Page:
While pharma has long recognized the importance of patient organizations, regularly collaborating with them on a range of issues, this has not always been the case. Historically, we have tended to establish more transactional rather than ongoing relationships with these organizations, only engaging with them in specific cases when their assistance is required.
Similarly, financial support for these organizations was previously only provided as long as a company was actively involved in the area of the disease concerned. Recognizing that this is not the way to build trusting relationships, a forward-looking company should seek ongoing engagement with patient organizations, overseen by a single point of contact.
Patient involvement in clinical trials is essential. Regulatory agencies, such as the European Medicines Agency (EMA) and the Food and Drug Administration (FDA), actively encourage research-based pharmaceutical companies to involve patients in trial design. They place particular emphasis on adopting a structured and systematic approach to this engagement, so that replicable expertise will develop over time.
Taking the time to research patient or caregiver perspectives for creating a more user-friendly clinical trial can be beneficial in the long run. It can speed up recruitment, improve patient retention, deliver faster results, and in some cases even save money by eliminating unnecessary steps or cumbersome procedures.
Patients can also provide valuable information in terms of identifying the most appropriate test parameters; for example, in chronic disease surveys, some symptoms have a much greater impact on quality of life than others (and they may not be the most obvious). The ability to demonstrate improvement in the areas that matter most to patients is not only a moral and ethical imperative, but also a pragmatic business practice.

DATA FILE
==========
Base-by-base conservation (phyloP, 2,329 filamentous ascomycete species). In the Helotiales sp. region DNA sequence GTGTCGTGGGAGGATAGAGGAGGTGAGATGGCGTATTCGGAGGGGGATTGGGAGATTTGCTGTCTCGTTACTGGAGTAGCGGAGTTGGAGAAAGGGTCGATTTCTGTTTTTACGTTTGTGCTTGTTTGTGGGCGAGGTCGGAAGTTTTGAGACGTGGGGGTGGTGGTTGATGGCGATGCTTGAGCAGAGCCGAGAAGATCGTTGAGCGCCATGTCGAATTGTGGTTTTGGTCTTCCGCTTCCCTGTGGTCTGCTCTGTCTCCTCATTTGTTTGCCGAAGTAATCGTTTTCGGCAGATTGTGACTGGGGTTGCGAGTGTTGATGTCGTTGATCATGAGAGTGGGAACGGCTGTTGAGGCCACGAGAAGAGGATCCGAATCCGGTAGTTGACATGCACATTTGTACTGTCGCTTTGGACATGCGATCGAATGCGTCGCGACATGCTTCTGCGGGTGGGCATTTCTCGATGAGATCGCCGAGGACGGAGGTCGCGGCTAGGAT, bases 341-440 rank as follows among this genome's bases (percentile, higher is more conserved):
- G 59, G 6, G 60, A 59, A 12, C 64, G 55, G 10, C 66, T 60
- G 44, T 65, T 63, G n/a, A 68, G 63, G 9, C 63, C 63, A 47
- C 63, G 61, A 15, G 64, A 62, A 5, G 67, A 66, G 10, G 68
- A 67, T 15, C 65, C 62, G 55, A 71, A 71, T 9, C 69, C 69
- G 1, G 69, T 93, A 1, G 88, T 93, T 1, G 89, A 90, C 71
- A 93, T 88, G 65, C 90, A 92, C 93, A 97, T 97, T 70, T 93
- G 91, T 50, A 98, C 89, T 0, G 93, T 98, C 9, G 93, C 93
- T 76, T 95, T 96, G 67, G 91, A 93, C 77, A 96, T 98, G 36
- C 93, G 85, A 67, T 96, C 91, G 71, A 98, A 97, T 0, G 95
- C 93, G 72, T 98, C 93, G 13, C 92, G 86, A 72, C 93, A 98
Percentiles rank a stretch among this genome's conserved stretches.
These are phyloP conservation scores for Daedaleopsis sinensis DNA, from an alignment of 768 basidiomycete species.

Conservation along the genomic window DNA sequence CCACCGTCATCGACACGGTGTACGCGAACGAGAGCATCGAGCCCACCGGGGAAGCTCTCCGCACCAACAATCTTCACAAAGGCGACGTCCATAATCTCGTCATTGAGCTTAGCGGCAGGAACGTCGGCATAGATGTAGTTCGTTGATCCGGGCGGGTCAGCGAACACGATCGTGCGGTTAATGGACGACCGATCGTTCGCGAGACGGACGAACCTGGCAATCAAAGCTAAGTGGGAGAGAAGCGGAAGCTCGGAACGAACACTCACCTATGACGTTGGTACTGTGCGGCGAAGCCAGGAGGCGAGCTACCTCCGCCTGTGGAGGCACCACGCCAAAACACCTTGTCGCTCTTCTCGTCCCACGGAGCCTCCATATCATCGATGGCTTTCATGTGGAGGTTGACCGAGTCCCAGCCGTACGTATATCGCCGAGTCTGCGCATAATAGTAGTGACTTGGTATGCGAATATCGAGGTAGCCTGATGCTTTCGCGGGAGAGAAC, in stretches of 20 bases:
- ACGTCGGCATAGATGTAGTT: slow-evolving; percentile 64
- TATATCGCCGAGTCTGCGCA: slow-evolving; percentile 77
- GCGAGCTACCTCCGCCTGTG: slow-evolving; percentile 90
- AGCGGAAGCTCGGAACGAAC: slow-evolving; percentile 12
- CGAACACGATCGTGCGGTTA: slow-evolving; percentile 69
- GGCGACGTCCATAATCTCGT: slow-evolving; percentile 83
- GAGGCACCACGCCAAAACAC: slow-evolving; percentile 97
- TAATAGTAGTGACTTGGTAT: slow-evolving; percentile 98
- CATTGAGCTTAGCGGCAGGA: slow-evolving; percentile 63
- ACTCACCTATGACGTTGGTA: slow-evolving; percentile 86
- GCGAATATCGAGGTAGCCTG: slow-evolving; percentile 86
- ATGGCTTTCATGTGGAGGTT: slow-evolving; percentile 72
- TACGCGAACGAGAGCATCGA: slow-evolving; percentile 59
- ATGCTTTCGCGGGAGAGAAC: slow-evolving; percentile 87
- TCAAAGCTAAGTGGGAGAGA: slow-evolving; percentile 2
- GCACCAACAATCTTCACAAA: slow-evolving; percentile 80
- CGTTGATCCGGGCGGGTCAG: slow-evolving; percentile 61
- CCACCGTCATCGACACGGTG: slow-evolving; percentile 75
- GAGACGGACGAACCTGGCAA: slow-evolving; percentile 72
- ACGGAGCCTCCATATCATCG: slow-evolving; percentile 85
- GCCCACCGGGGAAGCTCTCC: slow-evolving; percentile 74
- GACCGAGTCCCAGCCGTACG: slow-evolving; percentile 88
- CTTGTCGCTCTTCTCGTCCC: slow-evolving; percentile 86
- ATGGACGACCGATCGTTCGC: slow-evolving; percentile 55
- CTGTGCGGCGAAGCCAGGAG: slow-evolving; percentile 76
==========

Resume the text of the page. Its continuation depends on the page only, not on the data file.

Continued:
Feedback collected from patients through Janssen’s Patient Voice in Clinical Trial program has had a significant impact on trial design and implementation. Since its launch in 2018, operational changes have been made to 100% of the trials in the program and protocol changes have been made to more than half of the trials. It is important to note that this information is made available to other research teams so that the lessons can be applied to other studies, as appropriate.
Just as digital communication has brought transparency to healthcare and treatment information, we must also remember that transparency plays a role in our engagement work. Can we clearly and meaningfully demonstrate how patient engagement has influenced or changed policy or development decisions?
Additionally, are we monitoring the extent and effectiveness of patient engagement, and are we able to show the value it brings? Additionally, are we continually reviewing how these new methods can complement and enhance our work with patients?
The common underlying principles of patient engagement are increasingly shared across public and private organizations, and the further development of standards and systems for how industry should engage with patients will help bring more coherence to objectives and approaches.
For me, creating an environment that enables mutually beneficial partnerships between these communities is something we should all actively strive to achieve. I believe this is the most effective way to deliver medicines and services that patients and healthcare systems truly value.
Emily Bone is the Patient Engagement Excellence Manager for Europe, Middle East and Africa at Janssen.